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Science

by Tracy Halstead last modified Jul 28, 2012 by Juergen Ott

 

Main Science Goals of VLA-ANGST


Star Formation Histories:

The color-magnitude diagrams produced by the ANGST observations will allow one to directly observe the strength and spatial distribution of past star formation in these galaxies.  In particular, sequence and red- and blue-helium-burning stars are used to derive the star formation history over the last 500 Myr, with a time resolution as short as 30 Myr.  The star formation histories are derived in small spatial regions with a typical angular size of 6”, corresponding to about 100 parsecs at a distance of 3 Mpc.  These maps are used to measure the locations and magnitudes of all identifiable star formation events.


The Distribution of Neutral Hydrogen

VLA-ANGST has a spatial resolution of ~6" and velocity resolution of 0.6-1.3km/s. We follow mostly THINGS survey (PI Walter) in terms of array configuration and sensitivity.  In addition, LITTLE THINGS (PI Hunter) and SHIELD (PI Cannon), also have very similar setups and the data of all surveys can eventually be used together as a relatively smooth sample. For VLA-ANGST, we analyze the resulting maps by measuring the gas densities and velocities with respect to the locations of individual star formation events isolated using the HST imaging (see image of IC2574 below).  Although the HI distribution allows only one snapshot in time and the star formation histories derived from the HST observations allow a detailed sampling of the time domain, it will be possible to reconstruct the sequences of events that led to the present day ISM structures.


Left: A VLA THINGS image of the HI column density in the M81 group dwarf galaxy IC 2574 taken at the VLA-ANGST resolution. Right: A mosaic of time frames from the reconstructed spatially resolved star formation history within a supergiant shell in IC 2574 derived from HST ACS imaging. The movie was convolved with a Gaussian kernel (80 pc and 30 Myr). The frames are not uniformly distributed in time; they were chosen to demonstrate the SF events that led to the formation and evolution of the supergiant shell in IC 2574. The beam size of VLA-ANGST  is marked as a green circle close to the 50 Myr panel - it is a perfect match to the resolution of the reconstructed HST star formation history (image courtesy of Dan Weisz).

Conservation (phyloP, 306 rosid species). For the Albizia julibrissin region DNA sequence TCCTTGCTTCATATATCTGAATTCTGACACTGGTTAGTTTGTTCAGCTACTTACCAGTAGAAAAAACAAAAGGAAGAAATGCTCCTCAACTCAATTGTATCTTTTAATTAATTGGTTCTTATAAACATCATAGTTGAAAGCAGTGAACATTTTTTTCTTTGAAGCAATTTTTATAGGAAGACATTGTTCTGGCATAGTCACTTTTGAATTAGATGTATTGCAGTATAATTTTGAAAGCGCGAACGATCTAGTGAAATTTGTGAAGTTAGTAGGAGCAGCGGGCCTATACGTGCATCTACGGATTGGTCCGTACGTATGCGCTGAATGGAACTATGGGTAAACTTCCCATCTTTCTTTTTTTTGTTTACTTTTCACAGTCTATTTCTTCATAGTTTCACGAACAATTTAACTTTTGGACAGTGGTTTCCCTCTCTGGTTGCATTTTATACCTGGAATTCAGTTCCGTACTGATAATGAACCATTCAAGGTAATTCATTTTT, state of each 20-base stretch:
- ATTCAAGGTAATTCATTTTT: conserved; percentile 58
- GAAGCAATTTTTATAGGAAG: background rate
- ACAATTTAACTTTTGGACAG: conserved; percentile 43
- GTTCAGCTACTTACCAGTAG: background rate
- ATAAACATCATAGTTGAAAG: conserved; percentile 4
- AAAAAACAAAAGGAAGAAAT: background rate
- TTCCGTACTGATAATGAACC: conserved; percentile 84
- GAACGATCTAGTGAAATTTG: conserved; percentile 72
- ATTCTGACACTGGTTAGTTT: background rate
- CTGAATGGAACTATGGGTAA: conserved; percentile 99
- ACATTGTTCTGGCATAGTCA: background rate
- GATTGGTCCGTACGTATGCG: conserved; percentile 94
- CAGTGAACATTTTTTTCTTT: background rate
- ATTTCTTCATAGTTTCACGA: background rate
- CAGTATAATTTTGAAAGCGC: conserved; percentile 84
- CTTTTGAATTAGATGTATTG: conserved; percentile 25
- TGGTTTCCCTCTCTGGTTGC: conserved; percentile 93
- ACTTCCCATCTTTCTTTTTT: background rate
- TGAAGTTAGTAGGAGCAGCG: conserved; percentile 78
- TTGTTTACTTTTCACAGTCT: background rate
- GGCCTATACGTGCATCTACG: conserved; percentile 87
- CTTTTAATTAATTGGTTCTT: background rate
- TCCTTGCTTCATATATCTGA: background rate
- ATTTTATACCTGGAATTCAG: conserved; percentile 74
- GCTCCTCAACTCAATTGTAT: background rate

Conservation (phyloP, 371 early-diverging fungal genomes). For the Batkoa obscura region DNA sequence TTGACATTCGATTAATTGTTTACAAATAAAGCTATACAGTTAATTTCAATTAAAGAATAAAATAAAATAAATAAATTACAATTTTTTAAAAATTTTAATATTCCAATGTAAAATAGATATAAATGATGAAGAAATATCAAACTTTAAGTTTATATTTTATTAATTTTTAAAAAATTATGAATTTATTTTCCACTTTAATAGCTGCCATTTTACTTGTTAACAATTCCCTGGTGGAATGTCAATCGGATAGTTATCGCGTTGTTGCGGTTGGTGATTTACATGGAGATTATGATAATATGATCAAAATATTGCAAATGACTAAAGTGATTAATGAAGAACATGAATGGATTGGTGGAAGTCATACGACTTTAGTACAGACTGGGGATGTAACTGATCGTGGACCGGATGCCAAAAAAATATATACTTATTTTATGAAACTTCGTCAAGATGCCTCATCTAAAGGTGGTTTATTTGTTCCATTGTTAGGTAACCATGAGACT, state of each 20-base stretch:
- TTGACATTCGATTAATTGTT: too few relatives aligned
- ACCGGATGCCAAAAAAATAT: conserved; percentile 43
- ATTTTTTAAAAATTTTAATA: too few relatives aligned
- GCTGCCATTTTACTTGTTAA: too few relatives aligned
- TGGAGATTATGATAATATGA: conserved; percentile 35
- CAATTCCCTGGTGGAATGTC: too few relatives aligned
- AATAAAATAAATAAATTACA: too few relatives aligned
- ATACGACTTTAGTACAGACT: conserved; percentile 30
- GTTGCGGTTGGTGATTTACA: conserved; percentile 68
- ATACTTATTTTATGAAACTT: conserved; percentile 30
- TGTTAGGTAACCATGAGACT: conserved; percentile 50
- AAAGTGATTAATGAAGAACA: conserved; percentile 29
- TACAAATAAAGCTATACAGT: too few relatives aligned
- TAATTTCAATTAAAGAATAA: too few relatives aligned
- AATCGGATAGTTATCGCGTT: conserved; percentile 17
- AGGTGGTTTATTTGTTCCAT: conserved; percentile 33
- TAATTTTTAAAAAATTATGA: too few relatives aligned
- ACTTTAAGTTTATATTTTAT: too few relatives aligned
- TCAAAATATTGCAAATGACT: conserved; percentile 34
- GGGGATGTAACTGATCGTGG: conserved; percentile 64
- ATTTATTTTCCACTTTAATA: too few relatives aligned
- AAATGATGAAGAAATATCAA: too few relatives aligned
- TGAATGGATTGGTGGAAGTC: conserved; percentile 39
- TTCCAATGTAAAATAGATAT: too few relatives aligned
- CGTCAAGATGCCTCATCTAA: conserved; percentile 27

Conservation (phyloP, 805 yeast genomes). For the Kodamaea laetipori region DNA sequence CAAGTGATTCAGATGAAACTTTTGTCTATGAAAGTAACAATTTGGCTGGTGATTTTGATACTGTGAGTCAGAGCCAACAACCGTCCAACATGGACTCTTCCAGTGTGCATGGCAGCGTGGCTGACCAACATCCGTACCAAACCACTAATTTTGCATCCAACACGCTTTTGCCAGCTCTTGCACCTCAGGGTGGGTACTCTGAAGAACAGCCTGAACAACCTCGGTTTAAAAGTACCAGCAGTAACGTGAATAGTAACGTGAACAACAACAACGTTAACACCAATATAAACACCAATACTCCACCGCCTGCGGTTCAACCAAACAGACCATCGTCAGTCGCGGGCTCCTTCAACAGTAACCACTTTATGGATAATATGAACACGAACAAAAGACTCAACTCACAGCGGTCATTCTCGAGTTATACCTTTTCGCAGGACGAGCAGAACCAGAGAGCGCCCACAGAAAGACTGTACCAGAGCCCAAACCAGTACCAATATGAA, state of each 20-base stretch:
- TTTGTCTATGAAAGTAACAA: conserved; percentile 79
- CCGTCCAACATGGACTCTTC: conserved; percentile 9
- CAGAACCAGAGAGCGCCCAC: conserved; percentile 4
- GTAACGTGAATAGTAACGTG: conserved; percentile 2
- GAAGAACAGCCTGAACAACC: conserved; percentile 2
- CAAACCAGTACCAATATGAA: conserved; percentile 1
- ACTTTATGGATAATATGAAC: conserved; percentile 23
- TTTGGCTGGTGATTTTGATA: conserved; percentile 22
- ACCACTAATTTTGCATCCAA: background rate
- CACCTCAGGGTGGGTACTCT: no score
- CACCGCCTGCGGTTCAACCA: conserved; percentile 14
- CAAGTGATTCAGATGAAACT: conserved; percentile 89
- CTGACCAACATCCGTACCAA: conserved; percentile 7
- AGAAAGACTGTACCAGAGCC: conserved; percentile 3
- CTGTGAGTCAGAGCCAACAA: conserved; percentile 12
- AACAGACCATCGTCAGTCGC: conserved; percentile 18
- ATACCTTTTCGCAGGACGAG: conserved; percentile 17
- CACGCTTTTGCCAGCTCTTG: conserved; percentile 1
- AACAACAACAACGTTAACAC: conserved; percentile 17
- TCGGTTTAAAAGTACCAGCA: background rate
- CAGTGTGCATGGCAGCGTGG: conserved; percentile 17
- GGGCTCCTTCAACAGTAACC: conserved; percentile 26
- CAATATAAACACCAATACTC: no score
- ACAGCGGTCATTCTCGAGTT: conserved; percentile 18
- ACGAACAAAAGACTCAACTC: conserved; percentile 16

Triggers of Star Formation

Star formation is thought to arise primarily in response to regions of high gas density.  However, the immediate trigger of the density increase is often poorly constrained. The VLA-ANGST HI density maps coupled to the ANGST SFH maps will allow us to determine the fraction of star formation that has been triggered directly by other nearby star formation events, rather than by stochastic processes, interactions, or density waves.  We  test for differences between the amplitudes of star formation events as a function of the different triggers and the properties of the cold ISM.  We can also test for the robustness of gas over-densities in the presence of star formation, as suggested by the presence of HI column density maxima adjacent to ``hot spots'' of previous or repeated star formation as observed in Sextans A and GR 8 (Dohm-Palmer et al. 1997; 1998; 2003).  In addition, the high spatial and velocity resolution will allow us to measure the spatial variation of the ISM turbulence, and correlate its properties with the star formation observed in the HST data.


Energy Input Into the ISM

We can quantify the impact of previous star formation on the present day ISM structure by combining the star formation history maps with the proposed high resolution HI observations.  For example, for a given star formation event, under the assumption of a constant initial mass function (IMF), we can estimate how many stars have evolved off the main sequence and exploded as supernovae (SNe), giving an estimate for the total energy available from SNe as a function of time and location within the galaxy (Warren et al. 2011, Stilp et al. 2012, submitted).  When these past events are found to correlate with the positions of expanding HI shells, as one might expect, then the SN energy input can be compared to the HI kinematics, yielding an estimate of to the degree to which the SN energy input couples mechanically to the ISM.  This analysis can be repeated for expanding HI shells of different ages (dated by the time of the last coincident star formation event) to derive the rate of energy dissipation and slowing of the shells, as a function of the shells' environments. By comparing high metallicity spirals to low metallicity dwarfs, we test how shell propagation differs in systems with different cooling efficiencies.


Interaction with the Warm and Cold ISM

In addition to the HI observations, we constrain the warm and cold ISM phases using ancillary data.  A current view of the warm phase of the ISM is available from Hα observations.  These will become publicly available for all of the ANGST sample from the 11 Mpc Hα and Ultraviolet Galaxies Survey (PI: Kennicutt), which has mapped all nearby gas-rich galaxies out to 11 Mpc using ground-based Hα and GALEX UV imaging. The resulting Hα maps provide complementary data on the current star formation rate (the last 5 Myr). We derive the  the dense cold phase by an analysis of the HI line width (Warren et al. 2012, submitted).  This technique, in conjunction with the Hα and Spitzer data paints a fairly complete picture of the structure of the ISM from the most diffuse to the densest phases.  In spiral galaxies, we trace the variation of star formation and gas density/phase in response to the propagation of spiral arms.  In dwarfs, we trace the variations of gas phase and star formation rate in a more stochastic star formation regime.